- North Carolina
The lively country music scene, innovative Southern cuisine and funky neighborhoods of Nashville, Tennessee, will charm anyone itching to tap into the urban culture of the Southeastern United States.
But drive just 313 kilometers southeast and you'll find yourself in the thick of Great Smoky Mountains National Park. There lies some of the nation's most breathtaking natural beauty, including sweeping green valleys and the hazy mountain vistas that inspired the park’s name. Before exploring the park's serene trails and taking in its sprawling views, spend a few days in Nashville to better understand the current pulse of the Southeast.
Get a Little Bit Country in Nashville
Nashville is the U.S. capitol of country music. The city's country music bars (some known as honky-tonks) and record labels helped launch the careers of country legends like George Jones and Patsy Cline. Blake Shelton, the Band Perry and more of today's hottest country musicians launched their careers in what is known as Music City.
Before paying homage to Nashville's musical greats, fuel up with breakfast or brunch. In true Southern style, biscuits often play a major role in the city's morning meals. One place to get your fix is at Biscuit Love, home to decadent morning grub, like the East Nasty, which consists of fried chicken, cheddar cheese and sausage gravy served over a biscuit.
With a full belly, walk just over a kilometer to downtown's Country Music Hall of Fame and Museum. Less than 2 kilometers from the museum is Historic RCA Studio B, where stars like Elvis Presley and the Everly Brothers recorded thousands of hits.
Enjoy dinner at one of Nashville's groundbreaking restaurants. The city's dining scene has gained international accolades, thanks to local chefs launching new dining concepts and reimagining Southern cuisine. Experience this innovation at Farm House, where you'll dine on Southern grub with a contemporary twist.
The Cumberland River snakes its way through downtown Nashville, the epicenter of country music.
Traveling From Nashville to Great Smoky Mountains National Park
To reach Great Smoky Mountains National Park from Nashville, drive east on Interstate Highway 40, continue east on Interstate 140 and turn north on U.S. Route 321, which brings you to the park's Townsend, Tennessee, entrance, a quieter and less-trafficked alternative to the one farther east in Gatlinburg, Tennessee. The Townsend route rolls through Nashville's outer suburbs and eventually into the park's heavily forested wilderness.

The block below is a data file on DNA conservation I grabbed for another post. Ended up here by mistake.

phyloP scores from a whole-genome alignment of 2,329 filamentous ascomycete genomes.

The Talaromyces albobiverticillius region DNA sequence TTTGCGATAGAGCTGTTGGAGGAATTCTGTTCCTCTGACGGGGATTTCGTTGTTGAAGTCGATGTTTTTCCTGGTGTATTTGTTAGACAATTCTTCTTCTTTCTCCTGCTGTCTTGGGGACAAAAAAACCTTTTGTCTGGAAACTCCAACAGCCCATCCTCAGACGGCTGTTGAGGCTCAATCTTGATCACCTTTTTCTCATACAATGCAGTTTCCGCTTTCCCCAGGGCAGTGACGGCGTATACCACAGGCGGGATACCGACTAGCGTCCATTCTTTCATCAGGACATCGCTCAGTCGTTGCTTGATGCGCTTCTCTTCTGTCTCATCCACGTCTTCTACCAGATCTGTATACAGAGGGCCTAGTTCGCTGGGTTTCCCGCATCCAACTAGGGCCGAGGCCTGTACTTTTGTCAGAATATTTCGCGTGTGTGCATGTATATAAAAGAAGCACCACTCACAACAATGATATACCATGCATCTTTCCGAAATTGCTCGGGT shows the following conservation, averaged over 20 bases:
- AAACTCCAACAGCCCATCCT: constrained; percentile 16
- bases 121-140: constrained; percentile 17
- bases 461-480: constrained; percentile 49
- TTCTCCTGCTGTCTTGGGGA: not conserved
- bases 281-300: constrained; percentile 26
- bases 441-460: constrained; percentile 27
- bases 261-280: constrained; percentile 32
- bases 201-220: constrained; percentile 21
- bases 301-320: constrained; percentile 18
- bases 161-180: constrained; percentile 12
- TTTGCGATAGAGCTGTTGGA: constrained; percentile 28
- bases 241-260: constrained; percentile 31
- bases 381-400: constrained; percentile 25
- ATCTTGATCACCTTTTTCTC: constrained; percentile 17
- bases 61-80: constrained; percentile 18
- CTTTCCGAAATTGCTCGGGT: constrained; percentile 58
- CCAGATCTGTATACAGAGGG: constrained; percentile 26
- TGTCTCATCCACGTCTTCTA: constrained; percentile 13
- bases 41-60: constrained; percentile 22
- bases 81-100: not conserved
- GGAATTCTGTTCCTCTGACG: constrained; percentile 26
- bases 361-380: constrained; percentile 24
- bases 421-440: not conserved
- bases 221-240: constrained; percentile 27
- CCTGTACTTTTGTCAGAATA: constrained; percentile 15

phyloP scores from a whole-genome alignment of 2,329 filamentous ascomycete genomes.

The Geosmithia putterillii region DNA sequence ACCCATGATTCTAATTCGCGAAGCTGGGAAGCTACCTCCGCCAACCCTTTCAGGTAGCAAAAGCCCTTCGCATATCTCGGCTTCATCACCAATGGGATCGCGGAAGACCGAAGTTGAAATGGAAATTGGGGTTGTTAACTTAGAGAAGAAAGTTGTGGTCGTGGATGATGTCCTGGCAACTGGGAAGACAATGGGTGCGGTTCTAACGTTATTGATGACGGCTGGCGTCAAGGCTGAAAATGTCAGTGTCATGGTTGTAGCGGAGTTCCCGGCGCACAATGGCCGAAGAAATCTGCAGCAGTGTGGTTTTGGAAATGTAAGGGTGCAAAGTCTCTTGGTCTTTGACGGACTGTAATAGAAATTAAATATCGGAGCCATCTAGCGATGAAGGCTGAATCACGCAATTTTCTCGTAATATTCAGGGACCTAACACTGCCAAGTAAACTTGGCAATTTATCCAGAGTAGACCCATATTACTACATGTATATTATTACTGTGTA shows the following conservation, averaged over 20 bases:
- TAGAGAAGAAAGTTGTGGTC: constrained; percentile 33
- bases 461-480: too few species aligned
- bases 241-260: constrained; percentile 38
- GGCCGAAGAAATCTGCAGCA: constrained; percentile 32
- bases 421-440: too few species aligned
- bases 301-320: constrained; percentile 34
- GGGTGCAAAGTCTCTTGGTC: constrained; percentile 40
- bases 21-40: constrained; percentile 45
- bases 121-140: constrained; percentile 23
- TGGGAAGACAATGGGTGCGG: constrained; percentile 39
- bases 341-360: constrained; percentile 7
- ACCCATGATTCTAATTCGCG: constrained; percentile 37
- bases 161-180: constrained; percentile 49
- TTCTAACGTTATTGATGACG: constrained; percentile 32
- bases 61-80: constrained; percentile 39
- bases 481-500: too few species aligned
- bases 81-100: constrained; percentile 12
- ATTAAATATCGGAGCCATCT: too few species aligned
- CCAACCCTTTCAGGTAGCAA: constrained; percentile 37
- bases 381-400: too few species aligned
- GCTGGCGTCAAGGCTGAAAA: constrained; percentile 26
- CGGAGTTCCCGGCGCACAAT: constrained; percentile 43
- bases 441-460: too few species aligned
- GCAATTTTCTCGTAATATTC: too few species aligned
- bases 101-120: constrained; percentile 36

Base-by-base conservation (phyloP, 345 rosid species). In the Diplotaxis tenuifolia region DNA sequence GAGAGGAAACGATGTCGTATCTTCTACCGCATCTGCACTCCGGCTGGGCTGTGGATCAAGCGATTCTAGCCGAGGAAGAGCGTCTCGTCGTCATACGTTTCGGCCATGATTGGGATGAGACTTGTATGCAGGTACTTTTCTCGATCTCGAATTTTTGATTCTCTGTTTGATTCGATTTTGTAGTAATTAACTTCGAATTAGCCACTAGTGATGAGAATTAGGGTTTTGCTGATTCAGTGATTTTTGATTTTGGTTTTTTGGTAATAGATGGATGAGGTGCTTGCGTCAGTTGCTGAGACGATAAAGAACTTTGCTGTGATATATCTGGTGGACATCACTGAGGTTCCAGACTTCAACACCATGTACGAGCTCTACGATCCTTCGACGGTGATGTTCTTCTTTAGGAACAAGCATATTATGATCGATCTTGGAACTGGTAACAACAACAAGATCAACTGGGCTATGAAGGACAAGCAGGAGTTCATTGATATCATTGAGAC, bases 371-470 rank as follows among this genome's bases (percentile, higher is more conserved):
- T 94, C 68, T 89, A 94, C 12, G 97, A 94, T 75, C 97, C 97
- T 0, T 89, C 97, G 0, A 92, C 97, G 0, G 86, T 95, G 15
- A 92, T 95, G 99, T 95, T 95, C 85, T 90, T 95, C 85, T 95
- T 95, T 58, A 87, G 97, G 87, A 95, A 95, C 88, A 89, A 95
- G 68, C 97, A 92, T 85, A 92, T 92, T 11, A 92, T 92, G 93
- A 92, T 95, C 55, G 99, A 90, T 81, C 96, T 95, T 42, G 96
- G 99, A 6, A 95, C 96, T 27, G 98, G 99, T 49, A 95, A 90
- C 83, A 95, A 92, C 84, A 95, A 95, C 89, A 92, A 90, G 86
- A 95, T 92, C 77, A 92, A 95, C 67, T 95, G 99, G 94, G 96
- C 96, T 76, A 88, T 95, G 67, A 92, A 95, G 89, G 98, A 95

Get to Know Great Smoky Mountains National Park
With up to 10 million annual visitors, Great Smoky Mountains is the most-visited national park in the United States. The more than 211,000-hectare expanse straddles the Tennessee and North Carolina border and is marked by steep mountain passes often cloaked in a gray-blue haze.
Though it's possible to see many of the park's major sights, like Cades Cove Valley, in a day, spend a few days exploring. Nature lovers, take note: More than 17,000 species of animals, plants, flowers and trees have been documented in the park. You might spy deer, elk and even black bear.
It's easy to traverse the park in a car. More than 600 kilometers of roadways offer access to 1,368 kilometers of hiking trails. A good first hike is the easy 6.4-kilometer Porters Creek Trail. You'll escape the park crowds and stroll alongside a rippling stream and through an old-growth forest, before stumbling upon a waterfall and the ruins of a 19th-century barn. Keep an eye out for wildflowers like bloodroot and violets.
The Oconaluftee Valley Overlook on Newfound Gap Road is one of many places to stop and take in the blue haze and sprawling landscapes of Great Smoky Mountains National Park.
See the Park’s Major Sights
Drive the 53-kilometer Newfound Gap Road to see some of the park's most striking mountain views. Multiple pullovers, like the Oconaluftee Valley Overlook, allow you to park your car and ogle the undulating green hills that seem to tumble endlessly into the distance. For other photo-worthy views, ascend to the park's highest point, 2,025-meter Clingmans Dome. Drive nearly to the mountain's peak, park your car, then walk a steep, 0.8-kilometer trail to a viewing platform.
Note: Summer is the park's busy season. Traffic can be heavy, so start early to avoid some of the crowds.
Where to Eat and Sleep
More than a dozen campgrounds dot the park. Many provide picnic tables, fire grates and flush toilets but no showers or electrical hookups. The park also houses the LeConte Lodge's rustic cabins, which lack electricity and showers. The shortest route to the lodge is a steep, nearly 9-kilometer trail.
For more well-appointed lodging, the nearby town of Gatlinburg, located just 2.5 kilometers outside the park, offers all manner of lodging, from hotels to bed-and-breakfasts.
Don't miss breakfast at the Pancake Pantry. Try one of 24 different varieties of pancakes, including sweet potato and banana pineapple. For lunch or dinner, get your protein fix at one of the town's many steak houses, including the Peddler.
To return to Nashville from Gatlinburg, drive west along Interstate 40.
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